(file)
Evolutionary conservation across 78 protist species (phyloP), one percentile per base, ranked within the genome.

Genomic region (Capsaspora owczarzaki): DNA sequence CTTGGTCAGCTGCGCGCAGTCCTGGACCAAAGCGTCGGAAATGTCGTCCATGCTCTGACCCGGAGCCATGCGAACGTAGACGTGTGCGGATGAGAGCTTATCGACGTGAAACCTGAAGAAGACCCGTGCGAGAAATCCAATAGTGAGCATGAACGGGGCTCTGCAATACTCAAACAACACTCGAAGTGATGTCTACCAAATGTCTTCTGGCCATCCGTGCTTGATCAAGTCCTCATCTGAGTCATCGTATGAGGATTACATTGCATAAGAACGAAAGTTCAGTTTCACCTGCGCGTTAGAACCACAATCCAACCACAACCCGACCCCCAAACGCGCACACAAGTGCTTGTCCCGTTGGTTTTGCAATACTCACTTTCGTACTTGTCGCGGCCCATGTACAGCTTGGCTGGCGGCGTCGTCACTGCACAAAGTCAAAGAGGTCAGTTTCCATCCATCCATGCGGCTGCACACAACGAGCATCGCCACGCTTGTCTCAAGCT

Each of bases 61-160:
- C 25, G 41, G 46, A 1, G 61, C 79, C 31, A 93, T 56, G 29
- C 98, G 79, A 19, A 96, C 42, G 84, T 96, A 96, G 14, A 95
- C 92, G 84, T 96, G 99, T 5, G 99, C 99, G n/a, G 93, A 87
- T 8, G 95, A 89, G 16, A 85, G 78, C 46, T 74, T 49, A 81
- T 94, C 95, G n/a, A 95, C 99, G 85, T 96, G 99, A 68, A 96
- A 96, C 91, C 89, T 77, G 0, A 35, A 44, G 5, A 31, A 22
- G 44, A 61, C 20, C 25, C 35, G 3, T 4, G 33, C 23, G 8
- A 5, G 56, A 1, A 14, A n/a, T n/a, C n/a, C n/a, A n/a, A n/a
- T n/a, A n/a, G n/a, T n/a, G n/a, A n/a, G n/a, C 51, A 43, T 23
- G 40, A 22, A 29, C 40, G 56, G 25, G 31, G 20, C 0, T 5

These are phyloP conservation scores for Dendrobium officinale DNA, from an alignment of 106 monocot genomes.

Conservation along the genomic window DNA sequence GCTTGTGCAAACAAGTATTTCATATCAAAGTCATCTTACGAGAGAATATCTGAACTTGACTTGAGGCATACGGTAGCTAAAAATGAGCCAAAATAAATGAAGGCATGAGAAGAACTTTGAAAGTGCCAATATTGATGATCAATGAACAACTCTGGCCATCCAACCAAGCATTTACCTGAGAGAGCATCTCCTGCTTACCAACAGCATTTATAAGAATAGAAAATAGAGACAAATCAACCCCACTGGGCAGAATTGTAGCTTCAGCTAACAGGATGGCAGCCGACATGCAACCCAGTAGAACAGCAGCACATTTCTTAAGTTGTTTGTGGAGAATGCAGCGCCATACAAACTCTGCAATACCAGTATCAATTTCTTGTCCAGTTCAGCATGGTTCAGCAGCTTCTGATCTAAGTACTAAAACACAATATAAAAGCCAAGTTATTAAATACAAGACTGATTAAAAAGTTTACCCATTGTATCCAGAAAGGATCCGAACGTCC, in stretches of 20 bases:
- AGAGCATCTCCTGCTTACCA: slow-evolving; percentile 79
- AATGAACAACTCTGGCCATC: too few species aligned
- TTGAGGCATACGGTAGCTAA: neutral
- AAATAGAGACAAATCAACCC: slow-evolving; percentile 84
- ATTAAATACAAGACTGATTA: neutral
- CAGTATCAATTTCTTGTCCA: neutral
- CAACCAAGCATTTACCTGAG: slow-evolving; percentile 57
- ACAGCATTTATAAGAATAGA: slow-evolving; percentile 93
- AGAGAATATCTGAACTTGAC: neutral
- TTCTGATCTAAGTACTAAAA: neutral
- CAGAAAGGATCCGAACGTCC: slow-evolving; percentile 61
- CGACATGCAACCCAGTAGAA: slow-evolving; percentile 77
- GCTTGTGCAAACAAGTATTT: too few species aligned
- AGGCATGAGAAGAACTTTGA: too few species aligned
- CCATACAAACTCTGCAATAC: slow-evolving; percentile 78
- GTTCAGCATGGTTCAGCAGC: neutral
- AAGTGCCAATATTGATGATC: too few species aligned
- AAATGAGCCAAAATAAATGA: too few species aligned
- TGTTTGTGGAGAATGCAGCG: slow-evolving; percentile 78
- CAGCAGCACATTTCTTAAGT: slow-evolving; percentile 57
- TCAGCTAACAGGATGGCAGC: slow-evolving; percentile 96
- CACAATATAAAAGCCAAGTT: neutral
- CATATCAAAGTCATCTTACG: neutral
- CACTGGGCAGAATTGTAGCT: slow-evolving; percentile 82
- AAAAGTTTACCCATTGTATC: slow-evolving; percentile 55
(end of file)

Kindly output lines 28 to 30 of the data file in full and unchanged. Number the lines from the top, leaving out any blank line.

- GCTTGTGCAAACAAGTATTT: too few species aligned
- AGGCATGAGAAGAACTTTGA: too few species aligned
- CCATACAAACTCTGCAATAC: slow-evolving; percentile 78